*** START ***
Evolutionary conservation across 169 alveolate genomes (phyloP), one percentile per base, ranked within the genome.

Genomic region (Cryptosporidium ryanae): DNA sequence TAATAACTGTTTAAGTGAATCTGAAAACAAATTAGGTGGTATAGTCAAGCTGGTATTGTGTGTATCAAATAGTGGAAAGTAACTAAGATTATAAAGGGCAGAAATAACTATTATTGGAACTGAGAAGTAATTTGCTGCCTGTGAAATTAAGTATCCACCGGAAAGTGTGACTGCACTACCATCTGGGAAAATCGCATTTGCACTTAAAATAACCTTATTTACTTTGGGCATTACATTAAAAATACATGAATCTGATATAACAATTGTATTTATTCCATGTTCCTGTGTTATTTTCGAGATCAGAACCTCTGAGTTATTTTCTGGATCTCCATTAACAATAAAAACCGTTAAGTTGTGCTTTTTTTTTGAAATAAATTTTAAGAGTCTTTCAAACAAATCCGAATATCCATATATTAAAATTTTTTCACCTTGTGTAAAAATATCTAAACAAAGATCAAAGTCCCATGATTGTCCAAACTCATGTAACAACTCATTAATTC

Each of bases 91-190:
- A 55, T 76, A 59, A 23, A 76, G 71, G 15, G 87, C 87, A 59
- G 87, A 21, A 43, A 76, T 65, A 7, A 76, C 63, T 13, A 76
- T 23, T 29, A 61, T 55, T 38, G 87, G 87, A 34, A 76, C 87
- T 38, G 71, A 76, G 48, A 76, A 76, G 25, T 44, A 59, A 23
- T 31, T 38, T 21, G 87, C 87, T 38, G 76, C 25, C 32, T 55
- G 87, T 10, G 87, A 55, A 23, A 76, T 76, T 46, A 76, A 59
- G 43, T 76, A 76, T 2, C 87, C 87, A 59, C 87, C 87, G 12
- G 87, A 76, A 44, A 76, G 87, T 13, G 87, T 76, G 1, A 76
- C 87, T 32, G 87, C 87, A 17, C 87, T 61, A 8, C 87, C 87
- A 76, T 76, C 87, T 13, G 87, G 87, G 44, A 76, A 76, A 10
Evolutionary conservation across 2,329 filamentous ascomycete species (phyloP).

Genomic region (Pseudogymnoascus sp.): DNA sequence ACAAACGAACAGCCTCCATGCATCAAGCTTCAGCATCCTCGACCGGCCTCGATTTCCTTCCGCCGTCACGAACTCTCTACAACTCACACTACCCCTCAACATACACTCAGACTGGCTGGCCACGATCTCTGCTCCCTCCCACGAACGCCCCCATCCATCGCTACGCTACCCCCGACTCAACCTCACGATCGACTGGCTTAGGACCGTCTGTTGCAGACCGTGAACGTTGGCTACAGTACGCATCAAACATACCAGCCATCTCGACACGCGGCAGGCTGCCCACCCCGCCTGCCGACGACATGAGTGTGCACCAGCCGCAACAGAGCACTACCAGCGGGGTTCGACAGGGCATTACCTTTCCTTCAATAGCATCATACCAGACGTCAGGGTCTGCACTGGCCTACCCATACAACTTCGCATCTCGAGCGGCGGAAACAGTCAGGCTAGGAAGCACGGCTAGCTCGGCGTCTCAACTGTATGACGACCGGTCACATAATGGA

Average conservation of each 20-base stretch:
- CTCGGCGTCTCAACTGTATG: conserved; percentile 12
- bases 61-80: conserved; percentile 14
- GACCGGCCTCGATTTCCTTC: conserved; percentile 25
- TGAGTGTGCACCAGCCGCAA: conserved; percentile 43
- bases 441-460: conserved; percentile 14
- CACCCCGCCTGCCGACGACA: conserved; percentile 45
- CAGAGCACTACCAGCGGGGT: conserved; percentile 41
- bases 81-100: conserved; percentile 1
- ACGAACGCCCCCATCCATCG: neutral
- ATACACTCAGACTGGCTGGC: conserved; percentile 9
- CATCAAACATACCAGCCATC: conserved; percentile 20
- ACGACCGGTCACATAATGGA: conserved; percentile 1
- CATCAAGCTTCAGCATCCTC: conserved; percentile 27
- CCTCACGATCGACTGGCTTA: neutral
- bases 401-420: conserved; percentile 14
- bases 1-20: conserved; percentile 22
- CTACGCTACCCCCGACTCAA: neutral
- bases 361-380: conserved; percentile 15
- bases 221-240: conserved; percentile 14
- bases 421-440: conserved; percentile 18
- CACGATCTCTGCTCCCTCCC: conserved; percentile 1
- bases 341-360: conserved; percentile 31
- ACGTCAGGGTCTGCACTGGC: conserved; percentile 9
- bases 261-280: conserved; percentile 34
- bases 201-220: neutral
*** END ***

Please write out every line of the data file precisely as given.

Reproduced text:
Evolutionary conservation across 169 alveolate genomes (phyloP), one percentile per base, ranked within the genome.

Genomic region (Cryptosporidium ryanae): DNA sequence TAATAACTGTTTAAGTGAATCTGAAAACAAATTAGGTGGTATAGTCAAGCTGGTATTGTGTGTATCAAATAGTGGAAAGTAACTAAGATTATAAAGGGCAGAAATAACTATTATTGGAACTGAGAAGTAATTTGCTGCCTGTGAAATTAAGTATCCACCGGAAAGTGTGACTGCACTACCATCTGGGAAAATCGCATTTGCACTTAAAATAACCTTATTTACTTTGGGCATTACATTAAAAATACATGAATCTGATATAACAATTGTATTTATTCCATGTTCCTGTGTTATTTTCGAGATCAGAACCTCTGAGTTATTTTCTGGATCTCCATTAACAATAAAAACCGTTAAGTTGTGCTTTTTTTTTGAAATAAATTTTAAGAGTCTTTCAAACAAATCCGAATATCCATATATTAAAATTTTTTCACCTTGTGTAAAAATATCTAAACAAAGATCAAAGTCCCATGATTGTCCAAACTCATGTAACAACTCATTAATTC

Each of bases 91-190:
- A 55, T 76, A 59, A 23, A 76, G 71, G 15, G 87, C 87, A 59
- G 87, A 21, A 43, A 76, T 65, A 7, A 76, C 63, T 13, A 76
- T 23, T 29, A 61, T 55, T 38, G 87, G 87, A 34, A 76, C 87
- T 38, G 71, A 76, G 48, A 76, A 76, G 25, T 44, A 59, A 23
- T 31, T 38, T 21, G 87, C 87, T 38, G 76, C 25, C 32, T 55
- G 87, T 10, G 87, A 55, A 23, A 76, T 76, T 46, A 76, A 59
- G 43, T 76, A 76, T 2, C 87, C 87, A 59, C 87, C 87, G 12
- G 87, A 76, A 44, A 76, G 87, T 13, G 87, T 76, G 1, A 76
- C 87, T 32, G 87, C 87, A 17, C 87, T 61, A 8, C 87, C 87
- A 76, T 76, C 87, T 13, G 87, G 87, G 44, A 76, A 76, A 10
Evolutionary conservation across 2,329 filamentous ascomycete species (phyloP).

Genomic region (Pseudogymnoascus sp.): DNA sequence ACAAACGAACAGCCTCCATGCATCAAGCTTCAGCATCCTCGACCGGCCTCGATTTCCTTCCGCCGTCACGAACTCTCTACAACTCACACTACCCCTCAACATACACTCAGACTGGCTGGCCACGATCTCTGCTCCCTCCCACGAACGCCCCCATCCATCGCTACGCTACCCCCGACTCAACCTCACGATCGACTGGCTTAGGACCGTCTGTTGCAGACCGTGAACGTTGGCTACAGTACGCATCAAACATACCAGCCATCTCGACACGCGGCAGGCTGCCCACCCCGCCTGCCGACGACATGAGTGTGCACCAGCCGCAACAGAGCACTACCAGCGGGGTTCGACAGGGCATTACCTTTCCTTCAATAGCATCATACCAGACGTCAGGGTCTGCACTGGCCTACCCATACAACTTCGCATCTCGAGCGGCGGAAACAGTCAGGCTAGGAAGCACGGCTAGCTCGGCGTCTCAACTGTATGACGACCGGTCACATAATGGA

Average conservation of each 20-base stretch:
- CTCGGCGTCTCAACTGTATG: conserved; percentile 12
- bases 61-80: conserved; percentile 14
- GACCGGCCTCGATTTCCTTC: conserved; percentile 25
- TGAGTGTGCACCAGCCGCAA: conserved; percentile 43
- bases 441-460: conserved; percentile 14
- CACCCCGCCTGCCGACGACA: conserved; percentile 45
- CAGAGCACTACCAGCGGGGT: conserved; percentile 41
- bases 81-100: conserved; percentile 1
- ACGAACGCCCCCATCCATCG: neutral
- ATACACTCAGACTGGCTGGC: conserved; percentile 9
- CATCAAACATACCAGCCATC: conserved; percentile 20
- ACGACCGGTCACATAATGGA: conserved; percentile 1
- CATCAAGCTTCAGCATCCTC: conserved; percentile 27
- CCTCACGATCGACTGGCTTA: neutral
- bases 401-420: conserved; percentile 14
- bases 1-20: conserved; percentile 22
- CTACGCTACCCCCGACTCAA: neutral
- bases 361-380: conserved; percentile 15
- bases 221-240: conserved; percentile 14
- bases 421-440: conserved; percentile 18
- CACGATCTCTGCTCCCTCCC: conserved; percentile 1
- bases 341-360: conserved; percentile 31
- ACGTCAGGGTCTGCACTGGC: conserved; percentile 9
- bases 261-280: conserved; percentile 34
- bases 201-220: neutral